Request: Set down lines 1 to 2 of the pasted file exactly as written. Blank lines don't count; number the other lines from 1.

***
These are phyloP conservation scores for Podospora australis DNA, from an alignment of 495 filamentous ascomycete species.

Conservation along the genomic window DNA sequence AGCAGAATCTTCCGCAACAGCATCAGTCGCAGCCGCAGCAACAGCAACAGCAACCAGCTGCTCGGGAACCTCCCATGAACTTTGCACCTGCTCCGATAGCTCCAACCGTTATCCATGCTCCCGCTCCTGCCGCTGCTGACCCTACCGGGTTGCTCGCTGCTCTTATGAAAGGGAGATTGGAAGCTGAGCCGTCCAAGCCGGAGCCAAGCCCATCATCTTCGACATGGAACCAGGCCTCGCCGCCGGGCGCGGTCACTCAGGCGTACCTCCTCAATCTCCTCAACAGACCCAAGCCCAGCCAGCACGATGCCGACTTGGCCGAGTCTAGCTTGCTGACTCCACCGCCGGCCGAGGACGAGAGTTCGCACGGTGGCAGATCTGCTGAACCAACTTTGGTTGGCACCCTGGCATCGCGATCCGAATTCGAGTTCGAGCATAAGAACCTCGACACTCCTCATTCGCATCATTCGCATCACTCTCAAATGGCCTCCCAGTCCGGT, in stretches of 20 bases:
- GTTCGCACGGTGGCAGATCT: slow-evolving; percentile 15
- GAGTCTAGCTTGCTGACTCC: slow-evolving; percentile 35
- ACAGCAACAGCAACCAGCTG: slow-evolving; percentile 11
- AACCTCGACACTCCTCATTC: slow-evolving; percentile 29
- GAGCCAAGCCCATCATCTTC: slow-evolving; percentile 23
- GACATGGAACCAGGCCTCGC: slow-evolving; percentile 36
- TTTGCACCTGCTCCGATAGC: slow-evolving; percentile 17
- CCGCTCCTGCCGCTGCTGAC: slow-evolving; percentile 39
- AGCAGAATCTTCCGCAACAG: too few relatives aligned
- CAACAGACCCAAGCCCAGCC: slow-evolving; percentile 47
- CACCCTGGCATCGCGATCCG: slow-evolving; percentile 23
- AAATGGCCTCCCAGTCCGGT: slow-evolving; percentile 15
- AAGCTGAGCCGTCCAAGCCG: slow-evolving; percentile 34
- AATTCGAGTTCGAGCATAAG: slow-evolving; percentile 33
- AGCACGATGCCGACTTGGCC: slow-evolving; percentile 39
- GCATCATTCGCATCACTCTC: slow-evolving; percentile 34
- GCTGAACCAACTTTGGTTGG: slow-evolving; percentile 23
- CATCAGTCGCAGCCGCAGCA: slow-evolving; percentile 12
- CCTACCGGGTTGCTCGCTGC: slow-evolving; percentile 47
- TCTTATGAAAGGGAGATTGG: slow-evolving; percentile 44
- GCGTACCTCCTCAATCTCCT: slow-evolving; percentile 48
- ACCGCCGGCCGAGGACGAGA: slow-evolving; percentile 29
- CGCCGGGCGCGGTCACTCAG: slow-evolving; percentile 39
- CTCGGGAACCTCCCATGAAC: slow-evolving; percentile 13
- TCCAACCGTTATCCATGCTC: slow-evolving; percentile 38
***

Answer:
These are phyloP conservation scores for Podospora australis DNA, from an alignment of 495 filamentous ascomycete species.

Conservation along the genomic window DNA sequence AGCAGAATCTTCCGCAACAGCATCAGTCGCAGCCGCAGCAACAGCAACAGCAACCAGCTGCTCGGGAACCTCCCATGAACTTTGCACCTGCTCCGATAGCTCCAACCGTTATCCATGCTCCCGCTCCTGCCGCTGCTGACCCTACCGGGTTGCTCGCTGCTCTTATGAAAGGGAGATTGGAAGCTGAGCCGTCCAAGCCGGAGCCAAGCCCATCATCTTCGACATGGAACCAGGCCTCGCCGCCGGGCGCGGTCACTCAGGCGTACCTCCTCAATCTCCTCAACAGACCCAAGCCCAGCCAGCACGATGCCGACTTGGCCGAGTCTAGCTTGCTGACTCCACCGCCGGCCGAGGACGAGAGTTCGCACGGTGGCAGATCTGCTGAACCAACTTTGGTTGGCACCCTGGCATCGCGATCCGAATTCGAGTTCGAGCATAAGAACCTCGACACTCCTCATTCGCATCATTCGCATCACTCTCAAATGGCCTCCCAGTCCGGT, in stretches of 20 bases: